The 6th and 7th centuries in England were defined by great social change. Along with the gradual conversion to Christianity in many areas, there is also evidence for increasing social stratification, most clearly seen through the emergence of prominent princely burials such as Sutton Hoo. It seems the rich were getting richer, and the poor poorer. A new study by Emma Hannah (Queen’s University Belfast) and Susanne Hakenbeck (University of Cambridge) has analysed how this upheaval may have affected diet during this period. Early Christian proscriptions involving meat suggest that, as more of the population converted, they may have become increasingly reliant on fi sh. At the same time, with the development of a clear social hierarchy, a distinct dietary difference between social classes may also be expected.
The reader needs to be aware of the author and his previous county-based gazetteers to know what this book covers. The subject matter is not broadly archaeological, as the ‘sites’ mentioned in the title are almost entirely churches with extant pre-Norman fabric, alongside carved stonework found in and around these structures. The only non-ecclesiastical/ monastic sites mentioned are the Cambridgeshire Dykes, the reserve collection of the Museum of Archaeology and Anthropology at Cambridge, and a few objects from the Peterborough and St Neots museums.
Focusing not so much on marine environments (as the title might suggest) as on wetlands and inland waterways, this book is the latest addition to a series of multi-author volumes exploring the environment of the Anglo-Saxons. Rivers, marshes, landing places, and sacred springs were just some of the important watery places that existed in early medieval England. The nine chapters of this volume explore these features, focusing on some fairly well-researched topics, such as inland waterways, towns, and fishing, and some less familiar ones, like water in Anglo-Saxon poetry and fenland frontiers.
Excavation of Neolithic Kerb Cairns continues in 2019, with prehistoric cremation burials on a later multi settlement site up to the 13th & 14th centuries. All ages are welcome to participate in excavation but all expenses to be paid by student/visitor alike. No disabled access is available.
Ancient DNA analysis of an Anglo-Saxon woman from East Anglia, afflicted with leprosy, has indicated that there could be a link between the spread of the disease and squirrels. The discovery adds to the already comparatively high number of medieval leprosy cases from the region.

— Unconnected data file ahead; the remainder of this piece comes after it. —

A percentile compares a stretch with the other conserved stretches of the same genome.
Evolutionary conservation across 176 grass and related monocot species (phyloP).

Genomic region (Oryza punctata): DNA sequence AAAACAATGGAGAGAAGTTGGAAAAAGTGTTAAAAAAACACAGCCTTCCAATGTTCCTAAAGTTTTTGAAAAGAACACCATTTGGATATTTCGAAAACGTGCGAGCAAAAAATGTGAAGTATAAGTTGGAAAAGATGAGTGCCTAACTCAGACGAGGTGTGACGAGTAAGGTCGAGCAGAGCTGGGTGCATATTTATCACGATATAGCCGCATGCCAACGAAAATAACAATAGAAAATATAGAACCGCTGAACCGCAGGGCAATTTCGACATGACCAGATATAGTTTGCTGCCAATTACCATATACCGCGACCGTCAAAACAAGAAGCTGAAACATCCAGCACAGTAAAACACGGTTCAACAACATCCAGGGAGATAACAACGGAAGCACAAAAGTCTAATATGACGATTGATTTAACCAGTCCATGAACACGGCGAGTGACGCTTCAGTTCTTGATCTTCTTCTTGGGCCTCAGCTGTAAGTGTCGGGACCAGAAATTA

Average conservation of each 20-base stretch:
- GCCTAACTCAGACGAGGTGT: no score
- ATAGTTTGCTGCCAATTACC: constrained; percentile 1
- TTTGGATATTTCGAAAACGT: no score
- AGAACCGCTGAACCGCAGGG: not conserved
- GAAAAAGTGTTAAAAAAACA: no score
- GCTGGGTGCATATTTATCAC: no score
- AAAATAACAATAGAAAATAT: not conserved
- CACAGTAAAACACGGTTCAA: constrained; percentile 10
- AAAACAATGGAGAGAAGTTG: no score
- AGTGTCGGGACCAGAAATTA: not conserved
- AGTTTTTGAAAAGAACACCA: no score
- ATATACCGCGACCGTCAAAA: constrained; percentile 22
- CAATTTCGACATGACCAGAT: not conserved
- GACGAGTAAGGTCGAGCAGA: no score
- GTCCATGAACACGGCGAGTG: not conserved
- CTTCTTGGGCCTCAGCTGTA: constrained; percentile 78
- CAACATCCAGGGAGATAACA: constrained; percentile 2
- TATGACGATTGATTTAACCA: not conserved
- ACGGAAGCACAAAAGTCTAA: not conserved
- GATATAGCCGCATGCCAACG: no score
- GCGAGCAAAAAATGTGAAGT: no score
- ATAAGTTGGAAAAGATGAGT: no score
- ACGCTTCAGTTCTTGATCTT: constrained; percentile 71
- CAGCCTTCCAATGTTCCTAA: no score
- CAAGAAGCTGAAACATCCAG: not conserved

The official story as recorded in Bede is that the Pope sent Saint Augustine to England in 597 to convert the pagans. However I went to a very interesting lecture at the Hendon and District Archaeological Society when Chris Scull put forward a very subversive alternative scenario. Chris is leading the team who are writing […]
Susan Oosthuizen Windgather Press, £29.95 ISBN 978-1911188087 Review Paul Spoerry This is a comparatively slim book, but in any roll call of regional histories, also comparatively significant. Susan Oosthuizen has been well known for many years as an excellent tutor of Landscape Archaeology at Madingley Hall, Cambridge. She uses her many years of experience and […]
It is a startling thought that (thanks to a quirk of the publishing process) this is the last issue of CA with 2017 as the cover date. There is plenty to look forward to in the new year though (not least our annual conference, 23-24 February – save the date!), even as we continue to […]
Jill Bourne BAR Publishing, £44.00 ISBN 978-140731568 Review Duncan W Wright In 925, Æthelstan – often styled as first ruler of all England – was consecrated in a ceremony where, for the first time, the king wore a crown rather than a helmet. The unprecedented service took place at a site recorded as Cinges tun(e), […]
Review – Iron Age, Roman and Anglo-Saxon Settlement along the Empingham to Hannington Pipeline in Northamptonshire and Rutland
S Carlyle, J Clarke, and A Chapman Archaeopress, £26.00 ISBN 978-1784915346 Review Edward Biddulph A mixed blessing for archaeologists, pipelines slice through the countryside, offering the chance to investigate and compare the use through time of different landscapes, but, constrained by the width of the pipeline trench, the slice is invariably too narrow to gain […]